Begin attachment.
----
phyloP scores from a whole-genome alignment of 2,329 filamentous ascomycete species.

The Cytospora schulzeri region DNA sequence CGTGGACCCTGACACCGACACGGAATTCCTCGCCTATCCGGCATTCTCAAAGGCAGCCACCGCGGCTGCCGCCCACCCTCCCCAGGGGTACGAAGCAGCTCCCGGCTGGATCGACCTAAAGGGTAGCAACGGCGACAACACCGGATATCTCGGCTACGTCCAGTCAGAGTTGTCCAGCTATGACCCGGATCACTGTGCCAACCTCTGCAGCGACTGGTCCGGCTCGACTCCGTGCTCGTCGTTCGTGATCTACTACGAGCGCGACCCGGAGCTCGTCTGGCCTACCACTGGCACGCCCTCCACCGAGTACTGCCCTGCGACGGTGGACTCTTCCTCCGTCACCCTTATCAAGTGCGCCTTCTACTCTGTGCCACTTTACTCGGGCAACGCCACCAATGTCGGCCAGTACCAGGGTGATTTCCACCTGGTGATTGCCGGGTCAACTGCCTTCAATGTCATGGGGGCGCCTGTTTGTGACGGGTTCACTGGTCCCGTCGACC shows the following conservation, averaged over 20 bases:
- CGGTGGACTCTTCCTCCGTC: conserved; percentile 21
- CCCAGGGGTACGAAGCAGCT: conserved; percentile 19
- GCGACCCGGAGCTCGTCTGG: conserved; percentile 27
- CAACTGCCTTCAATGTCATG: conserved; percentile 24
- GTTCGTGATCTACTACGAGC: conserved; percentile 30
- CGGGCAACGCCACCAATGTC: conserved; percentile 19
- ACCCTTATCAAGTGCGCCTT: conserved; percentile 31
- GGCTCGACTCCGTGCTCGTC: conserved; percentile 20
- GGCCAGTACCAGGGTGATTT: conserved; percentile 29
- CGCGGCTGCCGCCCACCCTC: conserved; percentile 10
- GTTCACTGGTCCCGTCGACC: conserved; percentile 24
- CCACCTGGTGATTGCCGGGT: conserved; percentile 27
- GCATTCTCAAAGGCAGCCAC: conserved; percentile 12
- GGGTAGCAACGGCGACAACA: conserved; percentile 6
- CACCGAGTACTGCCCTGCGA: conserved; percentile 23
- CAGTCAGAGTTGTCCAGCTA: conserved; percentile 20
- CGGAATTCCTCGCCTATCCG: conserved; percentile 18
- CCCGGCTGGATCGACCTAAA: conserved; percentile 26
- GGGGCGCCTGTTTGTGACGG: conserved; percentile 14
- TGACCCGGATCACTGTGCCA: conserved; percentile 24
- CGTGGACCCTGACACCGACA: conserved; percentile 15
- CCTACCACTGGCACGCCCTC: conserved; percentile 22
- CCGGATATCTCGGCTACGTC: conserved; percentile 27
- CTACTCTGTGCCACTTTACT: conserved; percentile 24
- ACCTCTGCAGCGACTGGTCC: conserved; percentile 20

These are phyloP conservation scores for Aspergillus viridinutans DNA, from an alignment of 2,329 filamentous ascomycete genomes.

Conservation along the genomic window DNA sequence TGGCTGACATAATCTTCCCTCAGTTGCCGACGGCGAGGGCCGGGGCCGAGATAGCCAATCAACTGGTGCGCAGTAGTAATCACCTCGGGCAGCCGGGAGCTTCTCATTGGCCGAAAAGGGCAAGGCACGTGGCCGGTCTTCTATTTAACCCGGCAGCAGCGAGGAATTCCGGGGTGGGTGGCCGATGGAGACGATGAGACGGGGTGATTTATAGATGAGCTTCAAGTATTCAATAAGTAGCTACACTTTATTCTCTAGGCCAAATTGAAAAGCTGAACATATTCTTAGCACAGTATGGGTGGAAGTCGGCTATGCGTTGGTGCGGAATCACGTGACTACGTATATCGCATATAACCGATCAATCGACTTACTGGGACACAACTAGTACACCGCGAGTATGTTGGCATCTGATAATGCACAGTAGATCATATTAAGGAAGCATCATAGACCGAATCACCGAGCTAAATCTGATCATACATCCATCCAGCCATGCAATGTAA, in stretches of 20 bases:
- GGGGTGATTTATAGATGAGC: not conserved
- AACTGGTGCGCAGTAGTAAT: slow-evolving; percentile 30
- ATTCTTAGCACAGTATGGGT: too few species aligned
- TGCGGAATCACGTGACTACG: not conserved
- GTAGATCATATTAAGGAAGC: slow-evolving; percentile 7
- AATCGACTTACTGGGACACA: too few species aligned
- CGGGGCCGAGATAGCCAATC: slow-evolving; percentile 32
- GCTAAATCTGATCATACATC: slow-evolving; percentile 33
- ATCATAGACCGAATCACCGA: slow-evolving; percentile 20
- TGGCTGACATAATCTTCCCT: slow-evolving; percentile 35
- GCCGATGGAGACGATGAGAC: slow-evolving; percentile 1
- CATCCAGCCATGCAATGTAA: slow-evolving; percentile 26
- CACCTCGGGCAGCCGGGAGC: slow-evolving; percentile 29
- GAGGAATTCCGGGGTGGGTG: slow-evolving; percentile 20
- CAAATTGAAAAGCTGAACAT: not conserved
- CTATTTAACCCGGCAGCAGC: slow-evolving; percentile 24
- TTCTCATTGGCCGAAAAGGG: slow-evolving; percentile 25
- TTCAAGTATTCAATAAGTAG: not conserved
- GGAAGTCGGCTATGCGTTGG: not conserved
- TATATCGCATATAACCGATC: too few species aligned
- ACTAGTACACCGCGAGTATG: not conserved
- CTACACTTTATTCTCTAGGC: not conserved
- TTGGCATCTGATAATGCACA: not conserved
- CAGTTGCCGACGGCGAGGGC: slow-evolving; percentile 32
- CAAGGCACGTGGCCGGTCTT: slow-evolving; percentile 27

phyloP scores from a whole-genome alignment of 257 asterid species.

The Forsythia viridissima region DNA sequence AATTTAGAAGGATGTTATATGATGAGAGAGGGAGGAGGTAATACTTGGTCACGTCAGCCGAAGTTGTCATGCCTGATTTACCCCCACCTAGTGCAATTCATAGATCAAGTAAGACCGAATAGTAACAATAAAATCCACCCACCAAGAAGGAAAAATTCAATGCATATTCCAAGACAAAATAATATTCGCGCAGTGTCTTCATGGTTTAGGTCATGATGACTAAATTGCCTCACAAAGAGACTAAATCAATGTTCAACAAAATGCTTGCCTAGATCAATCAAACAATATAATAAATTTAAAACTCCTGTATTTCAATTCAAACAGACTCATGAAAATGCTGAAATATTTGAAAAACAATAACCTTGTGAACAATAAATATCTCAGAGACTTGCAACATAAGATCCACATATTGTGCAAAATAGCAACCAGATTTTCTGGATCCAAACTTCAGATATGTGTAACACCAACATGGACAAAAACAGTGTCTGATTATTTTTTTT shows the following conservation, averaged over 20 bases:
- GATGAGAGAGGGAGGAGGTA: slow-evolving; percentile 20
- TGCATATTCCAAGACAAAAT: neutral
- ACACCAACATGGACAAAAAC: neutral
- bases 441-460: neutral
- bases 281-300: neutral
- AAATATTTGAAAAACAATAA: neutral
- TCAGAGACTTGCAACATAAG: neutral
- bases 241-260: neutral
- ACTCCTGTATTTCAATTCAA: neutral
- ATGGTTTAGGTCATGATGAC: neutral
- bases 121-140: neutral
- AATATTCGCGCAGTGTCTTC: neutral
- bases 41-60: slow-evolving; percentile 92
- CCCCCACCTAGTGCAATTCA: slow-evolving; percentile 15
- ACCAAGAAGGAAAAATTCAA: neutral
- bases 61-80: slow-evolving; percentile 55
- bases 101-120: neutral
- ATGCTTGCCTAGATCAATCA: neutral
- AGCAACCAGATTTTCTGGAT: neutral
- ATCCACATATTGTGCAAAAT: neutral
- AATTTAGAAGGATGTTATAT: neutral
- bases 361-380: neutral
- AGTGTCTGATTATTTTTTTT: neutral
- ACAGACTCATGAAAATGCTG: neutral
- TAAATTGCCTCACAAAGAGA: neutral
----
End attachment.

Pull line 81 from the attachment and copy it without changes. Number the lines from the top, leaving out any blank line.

- TAAATTGCCTCACAAAGAGA: neutral